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  • Development of a portable fiber-optic current sensor for power systems monitoring

    Page(s): 24 - 30
    Save to Project icon | Request Permissions | Click to expandQuick Abstract | PDF file iconPDF (456 KB) |  | HTML iconHTML  

    The paper presents a portable fiber-optic current sensor (FOCS), based on the Faraday effect, with a magnetic concentrator. Both the optical sensing head and electronic processing block are illustrated. A detailed experimental study to confirm the performance of the device is also reported. According to the measured values of ac rms current up to 1 kA, a calibration procedure was performed. The paper provides an analysis of the results obtained for various conductor displacements within the concentrator. The well-known temperature dependence of the Faraday current sensor and its influence on the measurement accuracy are tested by means of a special double-layer thermal insulated chamber. The calibrated and characterized FOCS is applied for harmonic analysis of the current. The results clearly illustrate the nature of the sensing process and demonstrate odd-order harmonics presence, as predicted by the mathematical model. The paper indicates that the developed device is suitable for the power systems monitoring. View full abstract»

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  • Monitoring global earthquake-induced demands using vision-based sensors

    Page(s): 31 - 36
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    A vision-based approach is evaluated for its applicability as a new sensing technology for measuring earthquake-induced motions. The approach evaluated in this paper is advantageous since it requires very limited physical attachment to the structure of interest, is high-speed, high-resolution, and does not introduce additional mass or otherwise modify the properties of the structure. A demonstration experiment is described in which four digital high-speed, high-resolution, charge-coupled-device cameras outfitted with red light-emitting diodes are used to track 21 reflective (nearly) mass less spherical elements discretely mounted on a scale five-story steel frame structure. The structure is mounted on a large bi-axial shake table and subjected to different earthquake motions. A total of eleven conventional (wired) transducers [linear variable displacement transducers and accelerometers] are also discretely mounted on the structure, providing a unique comparison with the vision-based approach. Results from these experiments show that the nonintrusive vision-based approach is extremely promising in terms of its ability to capture inter-story drift, floor level velocities, and accelerations, provided proper post-processing of the dynamic data occurs. View full abstract»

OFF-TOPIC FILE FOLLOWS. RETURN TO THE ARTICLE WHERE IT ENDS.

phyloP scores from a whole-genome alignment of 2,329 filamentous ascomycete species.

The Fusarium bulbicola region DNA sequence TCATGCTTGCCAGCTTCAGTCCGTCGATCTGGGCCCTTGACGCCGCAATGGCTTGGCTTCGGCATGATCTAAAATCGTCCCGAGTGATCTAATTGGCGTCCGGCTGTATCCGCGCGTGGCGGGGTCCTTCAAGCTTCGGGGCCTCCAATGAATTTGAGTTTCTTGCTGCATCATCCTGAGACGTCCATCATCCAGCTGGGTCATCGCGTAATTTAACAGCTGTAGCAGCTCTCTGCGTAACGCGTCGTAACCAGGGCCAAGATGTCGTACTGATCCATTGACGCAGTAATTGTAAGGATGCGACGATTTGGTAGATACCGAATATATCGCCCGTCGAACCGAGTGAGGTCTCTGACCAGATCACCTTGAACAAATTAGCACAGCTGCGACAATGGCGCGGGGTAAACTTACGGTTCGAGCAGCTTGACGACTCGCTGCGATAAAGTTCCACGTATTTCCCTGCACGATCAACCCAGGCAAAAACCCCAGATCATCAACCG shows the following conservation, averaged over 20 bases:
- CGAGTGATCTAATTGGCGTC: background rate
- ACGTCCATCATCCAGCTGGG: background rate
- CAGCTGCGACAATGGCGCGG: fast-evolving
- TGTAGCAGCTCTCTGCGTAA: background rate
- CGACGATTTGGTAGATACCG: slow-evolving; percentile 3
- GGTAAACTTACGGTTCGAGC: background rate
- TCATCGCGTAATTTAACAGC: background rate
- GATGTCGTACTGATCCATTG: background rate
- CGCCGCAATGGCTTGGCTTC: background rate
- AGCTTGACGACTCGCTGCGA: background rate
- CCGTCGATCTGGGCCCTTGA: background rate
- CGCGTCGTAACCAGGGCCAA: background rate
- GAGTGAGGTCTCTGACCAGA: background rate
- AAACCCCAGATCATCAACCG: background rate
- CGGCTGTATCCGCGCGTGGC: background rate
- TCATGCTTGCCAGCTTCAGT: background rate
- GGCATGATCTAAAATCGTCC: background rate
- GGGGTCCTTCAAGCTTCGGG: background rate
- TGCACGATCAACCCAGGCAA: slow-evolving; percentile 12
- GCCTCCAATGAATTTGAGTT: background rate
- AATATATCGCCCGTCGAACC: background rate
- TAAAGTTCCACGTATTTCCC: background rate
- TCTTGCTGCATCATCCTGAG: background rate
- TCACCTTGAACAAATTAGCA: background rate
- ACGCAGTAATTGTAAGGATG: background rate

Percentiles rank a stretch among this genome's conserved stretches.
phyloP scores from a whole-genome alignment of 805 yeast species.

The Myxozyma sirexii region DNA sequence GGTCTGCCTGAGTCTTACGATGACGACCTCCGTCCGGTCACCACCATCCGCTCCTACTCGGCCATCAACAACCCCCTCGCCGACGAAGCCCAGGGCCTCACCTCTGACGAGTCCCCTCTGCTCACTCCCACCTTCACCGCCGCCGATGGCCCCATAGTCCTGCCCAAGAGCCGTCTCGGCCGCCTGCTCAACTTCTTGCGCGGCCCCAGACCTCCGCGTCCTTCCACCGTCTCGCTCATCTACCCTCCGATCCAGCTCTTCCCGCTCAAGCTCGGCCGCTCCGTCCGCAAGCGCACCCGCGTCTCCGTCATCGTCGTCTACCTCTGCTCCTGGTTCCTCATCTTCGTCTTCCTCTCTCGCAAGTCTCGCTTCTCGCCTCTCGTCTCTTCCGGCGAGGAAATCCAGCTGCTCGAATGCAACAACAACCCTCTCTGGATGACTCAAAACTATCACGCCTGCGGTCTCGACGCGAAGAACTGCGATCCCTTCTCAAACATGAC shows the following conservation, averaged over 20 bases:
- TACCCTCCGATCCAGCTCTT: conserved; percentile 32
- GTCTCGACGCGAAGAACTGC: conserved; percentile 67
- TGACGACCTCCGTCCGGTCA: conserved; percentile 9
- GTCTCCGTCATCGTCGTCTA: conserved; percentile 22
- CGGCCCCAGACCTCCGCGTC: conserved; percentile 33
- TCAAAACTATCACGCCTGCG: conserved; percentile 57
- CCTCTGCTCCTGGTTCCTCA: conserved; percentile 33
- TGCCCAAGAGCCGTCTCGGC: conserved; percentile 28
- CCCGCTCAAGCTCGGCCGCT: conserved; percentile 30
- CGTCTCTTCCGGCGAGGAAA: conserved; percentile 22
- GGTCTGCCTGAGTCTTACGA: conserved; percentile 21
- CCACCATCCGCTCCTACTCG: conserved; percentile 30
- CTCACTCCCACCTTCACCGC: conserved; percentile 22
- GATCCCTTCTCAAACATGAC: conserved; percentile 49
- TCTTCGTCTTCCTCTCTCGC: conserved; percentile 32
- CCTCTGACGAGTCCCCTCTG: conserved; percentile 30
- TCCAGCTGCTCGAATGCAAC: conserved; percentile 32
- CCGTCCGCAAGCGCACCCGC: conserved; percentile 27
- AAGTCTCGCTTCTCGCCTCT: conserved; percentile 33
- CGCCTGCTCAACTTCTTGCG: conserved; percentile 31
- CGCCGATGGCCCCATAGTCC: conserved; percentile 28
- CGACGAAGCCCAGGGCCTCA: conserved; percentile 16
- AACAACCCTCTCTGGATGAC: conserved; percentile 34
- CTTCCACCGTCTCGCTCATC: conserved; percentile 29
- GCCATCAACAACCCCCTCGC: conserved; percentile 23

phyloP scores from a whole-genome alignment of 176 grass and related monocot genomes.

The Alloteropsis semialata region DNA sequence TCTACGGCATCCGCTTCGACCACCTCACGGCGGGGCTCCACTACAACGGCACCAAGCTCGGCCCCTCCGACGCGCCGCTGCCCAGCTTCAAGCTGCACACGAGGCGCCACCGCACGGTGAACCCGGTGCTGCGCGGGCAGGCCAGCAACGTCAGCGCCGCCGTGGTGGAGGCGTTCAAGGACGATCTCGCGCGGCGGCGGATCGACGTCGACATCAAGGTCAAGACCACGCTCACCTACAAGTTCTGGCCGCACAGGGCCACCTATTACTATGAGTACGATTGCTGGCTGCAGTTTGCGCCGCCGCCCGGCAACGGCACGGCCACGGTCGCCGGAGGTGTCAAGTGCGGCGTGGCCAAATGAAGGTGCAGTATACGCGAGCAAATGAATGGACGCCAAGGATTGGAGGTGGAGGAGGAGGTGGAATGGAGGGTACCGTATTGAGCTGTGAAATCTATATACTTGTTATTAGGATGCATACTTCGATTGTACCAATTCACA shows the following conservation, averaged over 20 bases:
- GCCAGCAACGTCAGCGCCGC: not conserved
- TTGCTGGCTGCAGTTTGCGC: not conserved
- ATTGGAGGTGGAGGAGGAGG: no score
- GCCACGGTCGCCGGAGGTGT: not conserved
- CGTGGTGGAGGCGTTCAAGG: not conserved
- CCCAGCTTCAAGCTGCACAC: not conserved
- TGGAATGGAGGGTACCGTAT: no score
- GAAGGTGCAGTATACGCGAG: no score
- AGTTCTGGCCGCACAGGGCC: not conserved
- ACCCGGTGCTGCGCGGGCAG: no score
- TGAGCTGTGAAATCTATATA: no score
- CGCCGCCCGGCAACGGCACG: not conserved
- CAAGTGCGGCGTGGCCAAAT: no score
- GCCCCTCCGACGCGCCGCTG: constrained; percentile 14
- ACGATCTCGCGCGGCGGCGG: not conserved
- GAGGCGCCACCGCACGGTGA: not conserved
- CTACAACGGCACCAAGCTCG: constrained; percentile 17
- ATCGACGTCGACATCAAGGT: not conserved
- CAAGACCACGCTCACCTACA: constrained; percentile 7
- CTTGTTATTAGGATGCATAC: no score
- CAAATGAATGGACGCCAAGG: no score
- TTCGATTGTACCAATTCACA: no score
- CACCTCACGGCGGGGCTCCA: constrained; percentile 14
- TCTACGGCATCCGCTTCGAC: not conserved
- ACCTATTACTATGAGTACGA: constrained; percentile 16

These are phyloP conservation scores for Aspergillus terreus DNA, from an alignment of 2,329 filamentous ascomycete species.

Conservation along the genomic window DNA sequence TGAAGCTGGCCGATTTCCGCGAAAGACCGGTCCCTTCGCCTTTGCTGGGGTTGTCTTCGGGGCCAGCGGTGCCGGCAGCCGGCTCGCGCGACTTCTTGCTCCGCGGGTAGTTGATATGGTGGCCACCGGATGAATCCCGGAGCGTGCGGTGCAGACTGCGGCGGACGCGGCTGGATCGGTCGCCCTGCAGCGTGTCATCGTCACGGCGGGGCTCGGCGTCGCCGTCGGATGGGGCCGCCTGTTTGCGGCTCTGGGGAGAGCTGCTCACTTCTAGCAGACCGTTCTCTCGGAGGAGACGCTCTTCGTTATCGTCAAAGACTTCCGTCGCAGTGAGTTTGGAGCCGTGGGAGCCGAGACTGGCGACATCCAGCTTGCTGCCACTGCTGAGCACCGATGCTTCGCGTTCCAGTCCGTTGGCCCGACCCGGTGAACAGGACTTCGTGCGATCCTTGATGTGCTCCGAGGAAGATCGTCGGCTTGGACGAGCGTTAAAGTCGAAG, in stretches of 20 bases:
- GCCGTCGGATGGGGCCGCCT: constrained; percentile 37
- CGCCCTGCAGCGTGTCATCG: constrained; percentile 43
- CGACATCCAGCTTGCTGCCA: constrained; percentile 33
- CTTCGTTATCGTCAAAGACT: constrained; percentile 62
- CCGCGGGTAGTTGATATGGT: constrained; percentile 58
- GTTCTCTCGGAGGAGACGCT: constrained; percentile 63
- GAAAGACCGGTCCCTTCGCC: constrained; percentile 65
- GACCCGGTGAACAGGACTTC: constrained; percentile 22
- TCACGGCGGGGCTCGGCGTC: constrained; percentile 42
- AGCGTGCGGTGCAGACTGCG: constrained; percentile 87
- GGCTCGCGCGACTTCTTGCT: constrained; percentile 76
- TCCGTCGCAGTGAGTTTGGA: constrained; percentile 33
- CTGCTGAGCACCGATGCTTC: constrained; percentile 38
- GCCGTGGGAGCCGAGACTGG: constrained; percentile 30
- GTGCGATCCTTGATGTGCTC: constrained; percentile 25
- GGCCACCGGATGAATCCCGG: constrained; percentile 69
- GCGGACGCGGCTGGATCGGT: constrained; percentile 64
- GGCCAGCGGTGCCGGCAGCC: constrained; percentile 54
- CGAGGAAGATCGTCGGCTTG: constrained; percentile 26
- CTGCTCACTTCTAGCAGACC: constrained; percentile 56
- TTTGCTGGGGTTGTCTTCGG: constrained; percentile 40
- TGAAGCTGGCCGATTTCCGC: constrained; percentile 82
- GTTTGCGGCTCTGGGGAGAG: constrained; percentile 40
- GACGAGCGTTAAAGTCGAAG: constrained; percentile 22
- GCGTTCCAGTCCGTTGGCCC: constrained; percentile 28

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  • Use of scanned detection in optical position encoders

    Page(s): 37 - 44
    Save to Project icon | Request Permissions | Click to expandQuick Abstract | PDF file iconPDF (288 KB) |  | HTML iconHTML